Photography provided by Brilliant Studios
What is overfishing?
From the Wikipedia: Overfishing is the removal of a species of fish from a body of water at a rate that the species cannot replenish in time, resulting in those species either becoming depleted or very underpopulated in that given area. Overfishing has spread all over the globe and has been present for centuries.
What threat does overfishing pose to the environment and coral reefs?
Overfishing upset the balance in the food chain which, in turn, upsets the natural balance of factors that maintain a healthy reef. For example, if you remove a large number of herbivores, such as parrotfish, then algae, which the parrotfish eat, will overgrow the coral and smother it.
What is TCRF doing about overfishing?
TCRF works with the Department of Environment and Coastal Resources to educate and advocate for compliance with local fishing ordinances, as well as assisting with identifying offenders of those ordinances. TCRF is also advocating that the entire Economic Enterprise Zone of the TCI be declared a shark sanctuary.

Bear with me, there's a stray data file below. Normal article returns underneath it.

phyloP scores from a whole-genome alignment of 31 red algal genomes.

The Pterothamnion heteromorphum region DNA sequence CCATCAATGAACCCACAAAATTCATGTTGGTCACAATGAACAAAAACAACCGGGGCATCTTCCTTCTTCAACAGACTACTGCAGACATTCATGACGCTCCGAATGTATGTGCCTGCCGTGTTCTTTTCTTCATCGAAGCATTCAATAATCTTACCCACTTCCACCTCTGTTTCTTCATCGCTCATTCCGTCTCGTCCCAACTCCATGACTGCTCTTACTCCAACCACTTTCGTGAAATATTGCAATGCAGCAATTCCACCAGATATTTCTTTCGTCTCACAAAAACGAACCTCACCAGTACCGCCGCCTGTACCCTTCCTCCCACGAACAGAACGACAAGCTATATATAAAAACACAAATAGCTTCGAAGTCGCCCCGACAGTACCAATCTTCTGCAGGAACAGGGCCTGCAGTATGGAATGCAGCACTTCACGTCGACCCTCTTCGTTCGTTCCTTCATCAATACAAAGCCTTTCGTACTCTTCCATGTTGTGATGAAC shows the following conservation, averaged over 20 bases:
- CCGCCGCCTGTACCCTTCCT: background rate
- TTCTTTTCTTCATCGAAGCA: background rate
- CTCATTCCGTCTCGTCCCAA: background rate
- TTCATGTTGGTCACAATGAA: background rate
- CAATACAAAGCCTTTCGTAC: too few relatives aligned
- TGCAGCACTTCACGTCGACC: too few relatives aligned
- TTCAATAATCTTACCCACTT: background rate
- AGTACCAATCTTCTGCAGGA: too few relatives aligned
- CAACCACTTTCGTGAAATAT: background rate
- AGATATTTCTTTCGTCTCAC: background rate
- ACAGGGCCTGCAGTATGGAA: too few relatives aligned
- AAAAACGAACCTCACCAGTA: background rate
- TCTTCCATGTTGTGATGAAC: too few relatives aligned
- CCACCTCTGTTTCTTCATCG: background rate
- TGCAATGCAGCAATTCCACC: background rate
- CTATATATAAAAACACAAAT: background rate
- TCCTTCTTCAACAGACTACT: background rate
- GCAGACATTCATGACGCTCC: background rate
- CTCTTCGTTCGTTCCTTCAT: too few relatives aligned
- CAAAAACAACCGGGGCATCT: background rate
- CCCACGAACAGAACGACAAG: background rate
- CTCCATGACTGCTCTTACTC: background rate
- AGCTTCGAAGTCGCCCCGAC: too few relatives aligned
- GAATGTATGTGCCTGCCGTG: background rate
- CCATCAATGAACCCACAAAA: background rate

Can I see where in the world people are overfishing?
Yes! Click on the map below, the Global Fishing Watch map is amazing.
TCI Overfishing Facts
Overfishing in the TCI has resulted in high unemployment on the fishing capital of the TCI – South Caicos
Illegal fishing has depleted fish populations in the TCI, especially in more remote areas such as around French Cay
Conch are being removed from TCI waters at rates that are not biologically sustainable and will eventually result in a collapse of the conch fishery all together.
The average Turks & Caicos adult Islander consumes 7.5 kg of conch, 6.7 kg of lobster and 12.6 kg of reef fish (snapper, grouper, etc) each year
A local consumption survey conducted in 2013-2014 found that local conch consumption was 560,000 lbs. A maximum of 300,000 lbs of conch is exported each year. But the maximum sustainable yield is estimated to be only 610,000 lbs annually, so conch are being overfished every year by nearly half a million pounds.
Over 800,000 lbs of lobster are caught annually in TCI waters which is very near the maximum sustainable yield.
Since records started being kept, the average lobster size has decreased from 3 kg. to 0.7 kg.